The need for action in Sunrise project planning area arises from the differences between existing and desired forest conditions, and the purpose of the project is to move species composition, structural characteristics, density, and fuel loading of the project area closer to ranges of desired conditions described in the Umatilla Forest Plan, plan amendments, and related guidance. The purpose and need for this project is responsive to and consistent with the following Forest Plan goals (FP pages 4-1 to 4-3):

  • To provide land and resource management that achieves a more healthy and productive forest and assists in supplying lands, resources, uses, and values which meet local, regional, and national social and economic needs.
  • To provide for production and sustained yield of wood fiber and insofar as possible meet projected production levels consistent with various resource objectives, standards and guidelines, and cost efficiency.
  • To protect forest and range resources and values from unacceptable losses due to destructive forest pests through the practice of integrated pest management.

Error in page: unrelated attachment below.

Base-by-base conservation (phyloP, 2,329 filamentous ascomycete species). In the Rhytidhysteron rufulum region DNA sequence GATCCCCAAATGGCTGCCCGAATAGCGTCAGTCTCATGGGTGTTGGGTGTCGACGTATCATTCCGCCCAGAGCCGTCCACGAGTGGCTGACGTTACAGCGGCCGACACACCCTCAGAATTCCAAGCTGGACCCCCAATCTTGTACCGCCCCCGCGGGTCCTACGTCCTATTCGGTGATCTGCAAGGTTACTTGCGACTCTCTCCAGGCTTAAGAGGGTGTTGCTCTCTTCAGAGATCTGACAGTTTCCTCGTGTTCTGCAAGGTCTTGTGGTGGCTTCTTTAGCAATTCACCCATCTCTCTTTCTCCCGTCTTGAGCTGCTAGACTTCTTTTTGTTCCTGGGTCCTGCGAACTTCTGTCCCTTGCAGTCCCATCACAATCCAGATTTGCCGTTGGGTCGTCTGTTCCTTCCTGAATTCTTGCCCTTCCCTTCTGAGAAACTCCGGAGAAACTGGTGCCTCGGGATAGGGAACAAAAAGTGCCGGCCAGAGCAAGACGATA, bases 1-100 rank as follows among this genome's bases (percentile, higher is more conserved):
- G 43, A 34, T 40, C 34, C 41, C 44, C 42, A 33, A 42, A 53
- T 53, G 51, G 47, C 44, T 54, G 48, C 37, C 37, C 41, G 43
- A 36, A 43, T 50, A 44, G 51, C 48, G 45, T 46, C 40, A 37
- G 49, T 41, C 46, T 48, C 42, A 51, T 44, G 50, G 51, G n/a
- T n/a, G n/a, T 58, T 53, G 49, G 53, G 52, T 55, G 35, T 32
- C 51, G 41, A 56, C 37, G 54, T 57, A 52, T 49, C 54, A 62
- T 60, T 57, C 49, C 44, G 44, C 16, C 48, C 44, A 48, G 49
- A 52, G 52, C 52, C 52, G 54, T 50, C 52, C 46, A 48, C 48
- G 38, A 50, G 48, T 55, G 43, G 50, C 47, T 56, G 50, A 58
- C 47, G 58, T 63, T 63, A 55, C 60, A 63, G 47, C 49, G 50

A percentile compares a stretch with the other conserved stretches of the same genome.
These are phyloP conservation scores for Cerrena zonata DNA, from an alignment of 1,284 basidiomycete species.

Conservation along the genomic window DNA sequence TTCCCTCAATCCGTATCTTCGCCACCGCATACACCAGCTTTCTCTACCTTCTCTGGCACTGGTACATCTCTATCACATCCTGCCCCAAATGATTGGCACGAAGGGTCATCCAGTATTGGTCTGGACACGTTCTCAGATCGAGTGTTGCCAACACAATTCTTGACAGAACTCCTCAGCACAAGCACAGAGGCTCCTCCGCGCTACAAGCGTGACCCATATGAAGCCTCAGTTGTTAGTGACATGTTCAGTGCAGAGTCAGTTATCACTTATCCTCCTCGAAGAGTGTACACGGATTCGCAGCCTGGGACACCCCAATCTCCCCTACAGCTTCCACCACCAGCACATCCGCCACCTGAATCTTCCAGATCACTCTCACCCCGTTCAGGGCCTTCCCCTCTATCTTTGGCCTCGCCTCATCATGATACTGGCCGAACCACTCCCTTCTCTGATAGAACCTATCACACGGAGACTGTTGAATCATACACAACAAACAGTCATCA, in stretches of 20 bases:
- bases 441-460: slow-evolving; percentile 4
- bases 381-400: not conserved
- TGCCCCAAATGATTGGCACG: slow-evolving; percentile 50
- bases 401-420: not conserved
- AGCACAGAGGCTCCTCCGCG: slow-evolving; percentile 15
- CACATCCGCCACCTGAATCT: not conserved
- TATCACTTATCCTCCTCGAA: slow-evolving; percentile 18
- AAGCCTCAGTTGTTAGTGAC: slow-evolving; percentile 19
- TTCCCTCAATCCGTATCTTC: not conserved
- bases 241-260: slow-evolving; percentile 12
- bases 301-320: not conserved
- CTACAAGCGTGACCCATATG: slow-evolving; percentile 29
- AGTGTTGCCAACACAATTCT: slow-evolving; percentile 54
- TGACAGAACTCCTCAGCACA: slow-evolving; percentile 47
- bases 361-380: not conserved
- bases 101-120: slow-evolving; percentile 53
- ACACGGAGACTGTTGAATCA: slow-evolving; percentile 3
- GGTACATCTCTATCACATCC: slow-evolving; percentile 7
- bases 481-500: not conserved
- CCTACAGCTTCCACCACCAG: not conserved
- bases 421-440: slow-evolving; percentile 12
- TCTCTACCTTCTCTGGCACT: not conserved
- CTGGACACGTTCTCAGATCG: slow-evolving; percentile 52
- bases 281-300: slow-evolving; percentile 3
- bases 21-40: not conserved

Proposed Action

In response to the purpose and need identified above, Umatilla National Forest, Pomeroy Ranger District proposes vegetation and fuels management treatments to improve the health and vigor of upland forest stands, and to reduce susceptibility to future wildland fires of uncharacteristic intensity by reducing hazardous and ladder fuels in Sunrise project planning area. Fuels treatments would be used to reduce existing uncharacteristic fuel loads of dead and live natural fuels, reduce fuels generated from harvest activities, prepare sites for regeneration, and maintain desired fuel conditions. One of the objectives of these fuel treatments is to break-up fuel continuity on the landscape, so that if a wildfire did occur, it could be safely and effectively contained.

Vegetation and fuels treatments are anticipated to take place beginning in calendar year 2016 and could continue over a period of approximately five to ten years. Following are brief descriptions of activities proposed for implementation, along with associated activities that would occur concurrently.